PSCU launched its loyalty app in April 2014. Cox said the app offers a discount that members can experience with their card. It includes a geolocator that can show offers in a 15-mile radius.
"The offers could be discounts or ways to earn points," she said. "We have seen engagement grow. Even redemptions are happening through the app. This is a good fit for Millennials. They want mobile and they want rewards."
Fiserv's Shaw noted America First Credit Union has had success integrating a rewards program into its mobile application. There also is loan functionality: Members can take a snapshot of the VIN, send it to the credit union and get approved for an auto loan on the spot.
"It has engaged a lot of members," Shaw said. "The important part of any loyalty program is members getting offers that are relevant to them based on location. People can find what they want with a discount, which leads to loyalty. Getting approved with a loan is huge loyalty."
Frost said Fiserv has a feature for location-based offers that it did in partnership with Cardlytics, an Atlanta area merchant-funded rewards company.
"We will roll out more as we get takers," she said.
According to Shaw, it is not so much that there are technology barriers to overcome, but there is a need for education. "Consumers download hundreds of apps on their phones and tablets, many of which are financial management-related. You have to make them aware there are things this app can do," he advised.
Frost said privacy is also a concern on the consumer side. "People might not want to reveal where they are," she observed.
The Members Group's Day said companies are looking to digitize and store punch cards and coupons, which he said fits in well with the capabilities of smart phones.
"There are a lot of complexities and nuances, but consumers want discounts but do not want to carry around coupons or loyalty cards," Day said. "Consumers have their credit cards, and traditionally built up loyalty points based on their spending. With Apple Pay, other than loading their cards, issuers have limited control of what happens with the payment process. It will be interesting to see how ecosystems open up over time. Until issuers get more control of the payment experience it will be difficult to really frame and create the loyalty experience."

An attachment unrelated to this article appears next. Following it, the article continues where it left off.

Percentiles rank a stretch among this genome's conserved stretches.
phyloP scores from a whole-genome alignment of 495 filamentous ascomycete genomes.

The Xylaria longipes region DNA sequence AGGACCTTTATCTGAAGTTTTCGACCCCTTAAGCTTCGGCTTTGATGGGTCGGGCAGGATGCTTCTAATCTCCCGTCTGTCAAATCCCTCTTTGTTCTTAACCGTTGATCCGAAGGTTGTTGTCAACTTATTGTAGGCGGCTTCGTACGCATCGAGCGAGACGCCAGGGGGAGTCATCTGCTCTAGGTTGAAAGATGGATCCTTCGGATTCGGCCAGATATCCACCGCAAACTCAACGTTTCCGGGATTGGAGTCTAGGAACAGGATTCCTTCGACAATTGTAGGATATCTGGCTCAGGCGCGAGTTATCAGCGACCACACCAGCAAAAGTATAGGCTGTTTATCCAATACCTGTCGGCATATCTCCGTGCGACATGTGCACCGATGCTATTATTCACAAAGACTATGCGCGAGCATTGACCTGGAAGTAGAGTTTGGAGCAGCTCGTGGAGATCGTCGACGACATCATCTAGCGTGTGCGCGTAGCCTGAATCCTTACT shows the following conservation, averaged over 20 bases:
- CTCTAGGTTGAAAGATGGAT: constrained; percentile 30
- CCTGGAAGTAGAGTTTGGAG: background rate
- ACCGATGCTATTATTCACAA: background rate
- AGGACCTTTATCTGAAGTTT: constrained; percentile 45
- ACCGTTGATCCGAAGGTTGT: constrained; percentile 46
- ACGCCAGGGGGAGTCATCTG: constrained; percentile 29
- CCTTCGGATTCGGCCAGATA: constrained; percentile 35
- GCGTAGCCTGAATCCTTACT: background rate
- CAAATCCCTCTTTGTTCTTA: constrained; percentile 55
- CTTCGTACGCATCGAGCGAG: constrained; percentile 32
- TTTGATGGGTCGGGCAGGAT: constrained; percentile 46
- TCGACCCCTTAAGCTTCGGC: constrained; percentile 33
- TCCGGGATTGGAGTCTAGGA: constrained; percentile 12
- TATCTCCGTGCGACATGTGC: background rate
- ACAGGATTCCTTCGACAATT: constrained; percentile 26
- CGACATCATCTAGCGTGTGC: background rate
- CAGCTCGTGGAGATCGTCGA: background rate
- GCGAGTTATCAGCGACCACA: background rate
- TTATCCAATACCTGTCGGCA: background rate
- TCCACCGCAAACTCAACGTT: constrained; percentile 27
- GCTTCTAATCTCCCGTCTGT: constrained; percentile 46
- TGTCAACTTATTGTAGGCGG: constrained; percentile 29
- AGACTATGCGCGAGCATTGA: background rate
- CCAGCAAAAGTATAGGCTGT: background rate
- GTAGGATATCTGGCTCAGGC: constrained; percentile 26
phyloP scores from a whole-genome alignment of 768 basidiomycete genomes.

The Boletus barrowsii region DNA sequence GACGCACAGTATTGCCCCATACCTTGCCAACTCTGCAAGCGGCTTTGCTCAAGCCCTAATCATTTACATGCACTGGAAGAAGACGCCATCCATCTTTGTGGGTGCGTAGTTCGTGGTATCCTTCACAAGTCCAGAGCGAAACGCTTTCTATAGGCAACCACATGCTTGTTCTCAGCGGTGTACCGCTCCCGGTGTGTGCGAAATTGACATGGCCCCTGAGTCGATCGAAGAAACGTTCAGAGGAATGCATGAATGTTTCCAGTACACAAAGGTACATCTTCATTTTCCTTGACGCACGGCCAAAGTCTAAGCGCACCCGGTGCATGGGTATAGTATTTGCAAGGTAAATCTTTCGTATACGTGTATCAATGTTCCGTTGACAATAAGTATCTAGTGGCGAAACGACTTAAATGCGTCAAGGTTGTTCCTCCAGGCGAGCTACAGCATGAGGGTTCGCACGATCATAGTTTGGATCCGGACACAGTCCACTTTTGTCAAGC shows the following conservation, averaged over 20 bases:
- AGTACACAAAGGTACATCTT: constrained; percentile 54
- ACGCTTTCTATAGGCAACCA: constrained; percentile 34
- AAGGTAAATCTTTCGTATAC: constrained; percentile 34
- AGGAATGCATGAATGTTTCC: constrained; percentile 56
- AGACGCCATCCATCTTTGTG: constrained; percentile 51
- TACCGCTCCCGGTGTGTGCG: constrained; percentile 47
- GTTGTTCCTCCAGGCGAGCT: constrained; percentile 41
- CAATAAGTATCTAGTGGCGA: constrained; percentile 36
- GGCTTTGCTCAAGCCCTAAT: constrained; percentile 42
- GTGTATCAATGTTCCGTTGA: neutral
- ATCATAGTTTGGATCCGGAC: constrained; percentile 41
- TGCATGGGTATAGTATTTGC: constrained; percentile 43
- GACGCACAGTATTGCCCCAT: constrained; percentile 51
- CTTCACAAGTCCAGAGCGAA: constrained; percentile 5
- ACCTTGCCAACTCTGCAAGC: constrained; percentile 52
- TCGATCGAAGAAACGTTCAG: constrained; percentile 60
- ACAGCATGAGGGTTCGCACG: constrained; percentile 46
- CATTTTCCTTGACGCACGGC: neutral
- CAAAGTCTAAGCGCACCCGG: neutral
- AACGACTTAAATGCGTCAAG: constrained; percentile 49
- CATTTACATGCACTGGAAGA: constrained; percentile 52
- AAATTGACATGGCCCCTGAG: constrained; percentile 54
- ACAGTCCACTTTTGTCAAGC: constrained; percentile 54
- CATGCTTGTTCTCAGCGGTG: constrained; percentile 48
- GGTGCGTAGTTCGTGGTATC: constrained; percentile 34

Smith said CO-OP is "continually scanning the environment" and evaluating market opportunities for its credit union clients.
"CO-OP does feel there is an opportunity for credit unions to enable mobile payments within their mobile banking applications," Smith offered. "Rewards, offers and loyalty will be key factors in the success of any wallet. That said, we at CO-OP believe the ideal solution would support existing credit union programs and extend the benefits by creating a strong merchant alignment."
PSCU's Cox predicted there will continue to be "some" loyalty redemptions at point of sale. The merchants need to "accept, deliver and train," she said, acknowledging it is easier with closed-loop payment systems such as what Starbucks offers.
"With a financial institution it is a little more complicated," Cox said. "Listening to credit unions and consumers is really driving us. It is an exciting time in payments. Our innovation team is always researching, developing and designing to see what we can do to keep our credit unions top of wallet."
Fiserv's Shaw said there is not "one killer app that will change everything." Instead, he said the successful entities will be those that deliver an integrated experience.
"It is also about information: credit unions will want to learn more about members and figure out how to engage in the digital world," said Shaw.
Shaw noted many credit union members will never visit a branch, or if they do it is once or twice a year. Therefore, he said, CUs need to figure out how to be available at the right time.
"Wayne Gretzky said he didn't go to where the hockey puck is, he went to where it was going to be," Shaw explained. "Credit unions need to figure out where their members are going to be and what their financial needs are going to be so the credit union can be there for them."